Many of the world's most vulnerable places are still not adequately mapped. When disaster strikes, this lack of accurate map data makes it extremely difficult for first responders and aid organizations to get where they're needed. That's where humanitarian mapping comes in! Humanitarian mapping is a combined effort between communities on the ground and "armchair cartographers" using satellite imagery to trace roads, buildings, and other features on a map. Humanitarian OpenStreetMap (HOT) is the most widely used platform for this type of work. HOT began after the 2010 earthquake in Haiti, when organizations like the American Red Cross quickly realized that up to date and detailed geographic information for Haiti did not exist. Compounded by the fact that the earthquake dramatically changed the known landscape, there was an immediate need for better maps. HOT enlisted volunteers to map Haiti using a process called digitizing, where volunteers basically trace features they see on satellite imagery. This means that you don't have to have any GIS or mapping experience to be able to contribute! Over the years, HOT volunteers around the world, including at IU, have responded to crises such as the 2015 earthquake in Nepal, and more recently earthquakes Harvey, Irma, and Maria.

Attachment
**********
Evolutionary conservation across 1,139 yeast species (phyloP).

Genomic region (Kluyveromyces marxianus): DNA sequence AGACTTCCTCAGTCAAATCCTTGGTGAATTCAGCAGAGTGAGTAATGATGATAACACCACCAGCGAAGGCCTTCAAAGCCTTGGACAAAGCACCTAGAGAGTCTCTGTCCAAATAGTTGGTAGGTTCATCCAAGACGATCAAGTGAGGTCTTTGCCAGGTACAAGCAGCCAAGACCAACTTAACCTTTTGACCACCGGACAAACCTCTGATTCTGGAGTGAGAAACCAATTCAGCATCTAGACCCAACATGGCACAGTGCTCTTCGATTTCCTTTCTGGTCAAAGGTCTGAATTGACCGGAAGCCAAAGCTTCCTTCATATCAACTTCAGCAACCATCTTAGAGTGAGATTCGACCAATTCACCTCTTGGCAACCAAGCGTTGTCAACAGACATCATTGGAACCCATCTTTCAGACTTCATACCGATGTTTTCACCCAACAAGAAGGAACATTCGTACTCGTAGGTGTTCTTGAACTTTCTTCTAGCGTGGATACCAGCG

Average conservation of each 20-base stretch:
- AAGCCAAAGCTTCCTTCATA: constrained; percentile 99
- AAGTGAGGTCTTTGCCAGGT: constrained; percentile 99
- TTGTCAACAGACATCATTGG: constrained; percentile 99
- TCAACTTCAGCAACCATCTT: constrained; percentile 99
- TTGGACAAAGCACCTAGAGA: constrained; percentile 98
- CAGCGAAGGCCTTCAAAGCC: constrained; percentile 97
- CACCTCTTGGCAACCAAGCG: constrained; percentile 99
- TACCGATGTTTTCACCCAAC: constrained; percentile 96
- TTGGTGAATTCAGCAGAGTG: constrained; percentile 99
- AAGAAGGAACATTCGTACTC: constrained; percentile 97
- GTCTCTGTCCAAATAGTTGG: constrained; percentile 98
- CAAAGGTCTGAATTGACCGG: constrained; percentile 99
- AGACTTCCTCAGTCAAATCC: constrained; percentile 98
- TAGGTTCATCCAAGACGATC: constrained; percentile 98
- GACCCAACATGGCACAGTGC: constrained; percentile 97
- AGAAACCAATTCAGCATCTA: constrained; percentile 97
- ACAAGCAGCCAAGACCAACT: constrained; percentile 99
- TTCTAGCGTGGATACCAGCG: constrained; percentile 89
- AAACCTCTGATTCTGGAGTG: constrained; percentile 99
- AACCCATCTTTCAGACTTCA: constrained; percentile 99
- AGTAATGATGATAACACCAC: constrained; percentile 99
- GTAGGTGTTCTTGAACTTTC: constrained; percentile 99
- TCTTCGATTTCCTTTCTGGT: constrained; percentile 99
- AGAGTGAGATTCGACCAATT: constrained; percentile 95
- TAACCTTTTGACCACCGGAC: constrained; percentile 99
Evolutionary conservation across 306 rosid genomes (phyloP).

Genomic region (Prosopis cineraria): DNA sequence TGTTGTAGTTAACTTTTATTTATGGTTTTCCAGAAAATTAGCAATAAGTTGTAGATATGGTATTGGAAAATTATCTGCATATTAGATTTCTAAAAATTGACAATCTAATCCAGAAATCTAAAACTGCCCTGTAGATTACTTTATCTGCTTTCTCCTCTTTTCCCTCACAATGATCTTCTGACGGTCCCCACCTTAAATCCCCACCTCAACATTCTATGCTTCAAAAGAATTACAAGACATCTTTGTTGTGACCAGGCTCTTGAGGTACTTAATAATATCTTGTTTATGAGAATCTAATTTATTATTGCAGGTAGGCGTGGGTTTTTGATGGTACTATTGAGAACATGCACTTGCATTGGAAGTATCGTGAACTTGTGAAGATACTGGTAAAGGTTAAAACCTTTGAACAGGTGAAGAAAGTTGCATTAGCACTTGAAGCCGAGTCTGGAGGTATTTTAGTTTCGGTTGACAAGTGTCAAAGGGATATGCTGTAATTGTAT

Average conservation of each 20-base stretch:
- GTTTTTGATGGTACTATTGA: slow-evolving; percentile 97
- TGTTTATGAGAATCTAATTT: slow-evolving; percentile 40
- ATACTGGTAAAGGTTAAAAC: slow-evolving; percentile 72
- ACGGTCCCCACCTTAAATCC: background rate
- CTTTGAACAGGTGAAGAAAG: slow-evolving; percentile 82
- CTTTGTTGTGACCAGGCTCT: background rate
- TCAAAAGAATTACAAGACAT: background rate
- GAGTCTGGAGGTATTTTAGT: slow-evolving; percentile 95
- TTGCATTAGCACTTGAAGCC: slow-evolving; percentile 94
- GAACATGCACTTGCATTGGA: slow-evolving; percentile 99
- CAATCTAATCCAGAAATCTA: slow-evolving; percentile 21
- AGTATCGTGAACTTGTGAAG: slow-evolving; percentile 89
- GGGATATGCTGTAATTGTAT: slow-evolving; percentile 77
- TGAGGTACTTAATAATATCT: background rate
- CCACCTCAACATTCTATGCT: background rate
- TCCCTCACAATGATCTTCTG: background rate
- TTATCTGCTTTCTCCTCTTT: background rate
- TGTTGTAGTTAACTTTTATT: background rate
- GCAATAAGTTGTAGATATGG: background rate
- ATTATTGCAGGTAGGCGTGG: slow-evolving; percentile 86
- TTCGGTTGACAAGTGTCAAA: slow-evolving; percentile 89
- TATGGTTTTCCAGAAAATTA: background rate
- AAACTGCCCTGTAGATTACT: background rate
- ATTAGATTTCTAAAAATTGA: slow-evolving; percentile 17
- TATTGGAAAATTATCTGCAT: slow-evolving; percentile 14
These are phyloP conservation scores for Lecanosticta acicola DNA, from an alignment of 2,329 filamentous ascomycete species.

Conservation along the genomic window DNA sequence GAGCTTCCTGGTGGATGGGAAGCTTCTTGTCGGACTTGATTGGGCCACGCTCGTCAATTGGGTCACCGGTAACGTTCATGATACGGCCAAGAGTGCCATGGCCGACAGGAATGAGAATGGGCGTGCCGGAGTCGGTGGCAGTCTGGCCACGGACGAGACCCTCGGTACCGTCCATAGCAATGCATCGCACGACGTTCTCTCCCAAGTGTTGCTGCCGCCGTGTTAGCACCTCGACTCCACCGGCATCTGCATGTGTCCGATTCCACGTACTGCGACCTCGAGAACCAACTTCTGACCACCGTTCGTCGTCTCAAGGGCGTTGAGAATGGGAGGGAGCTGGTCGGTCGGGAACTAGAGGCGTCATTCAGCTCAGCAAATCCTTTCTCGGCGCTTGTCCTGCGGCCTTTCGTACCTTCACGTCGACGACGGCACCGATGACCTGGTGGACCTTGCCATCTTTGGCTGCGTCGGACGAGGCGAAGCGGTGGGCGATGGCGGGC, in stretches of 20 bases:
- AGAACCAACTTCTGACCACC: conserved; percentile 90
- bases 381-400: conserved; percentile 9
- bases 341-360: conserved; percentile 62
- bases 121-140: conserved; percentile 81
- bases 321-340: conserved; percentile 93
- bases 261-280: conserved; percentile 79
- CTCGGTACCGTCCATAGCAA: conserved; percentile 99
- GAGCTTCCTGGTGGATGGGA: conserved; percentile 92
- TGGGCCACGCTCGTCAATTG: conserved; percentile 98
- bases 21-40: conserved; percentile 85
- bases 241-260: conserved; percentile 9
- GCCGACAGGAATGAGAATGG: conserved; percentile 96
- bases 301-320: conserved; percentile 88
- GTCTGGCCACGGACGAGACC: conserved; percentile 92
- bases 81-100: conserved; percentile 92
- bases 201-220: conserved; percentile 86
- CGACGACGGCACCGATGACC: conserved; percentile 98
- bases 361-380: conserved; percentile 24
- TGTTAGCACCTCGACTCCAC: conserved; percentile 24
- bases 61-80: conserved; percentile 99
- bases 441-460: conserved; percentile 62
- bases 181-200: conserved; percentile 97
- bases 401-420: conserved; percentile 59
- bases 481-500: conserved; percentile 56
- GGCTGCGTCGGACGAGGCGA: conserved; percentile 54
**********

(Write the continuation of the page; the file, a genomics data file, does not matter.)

If you're interested in joining the growing number of humanitarian mapping volunteers, consider attending a mapathon at IU! Sign up for the listserv to stay in the loop and check the library's website for new events. You can also register for the Humanitarian OpenStreetMap Team or try the new app, MapSwipe. Every little bit helps.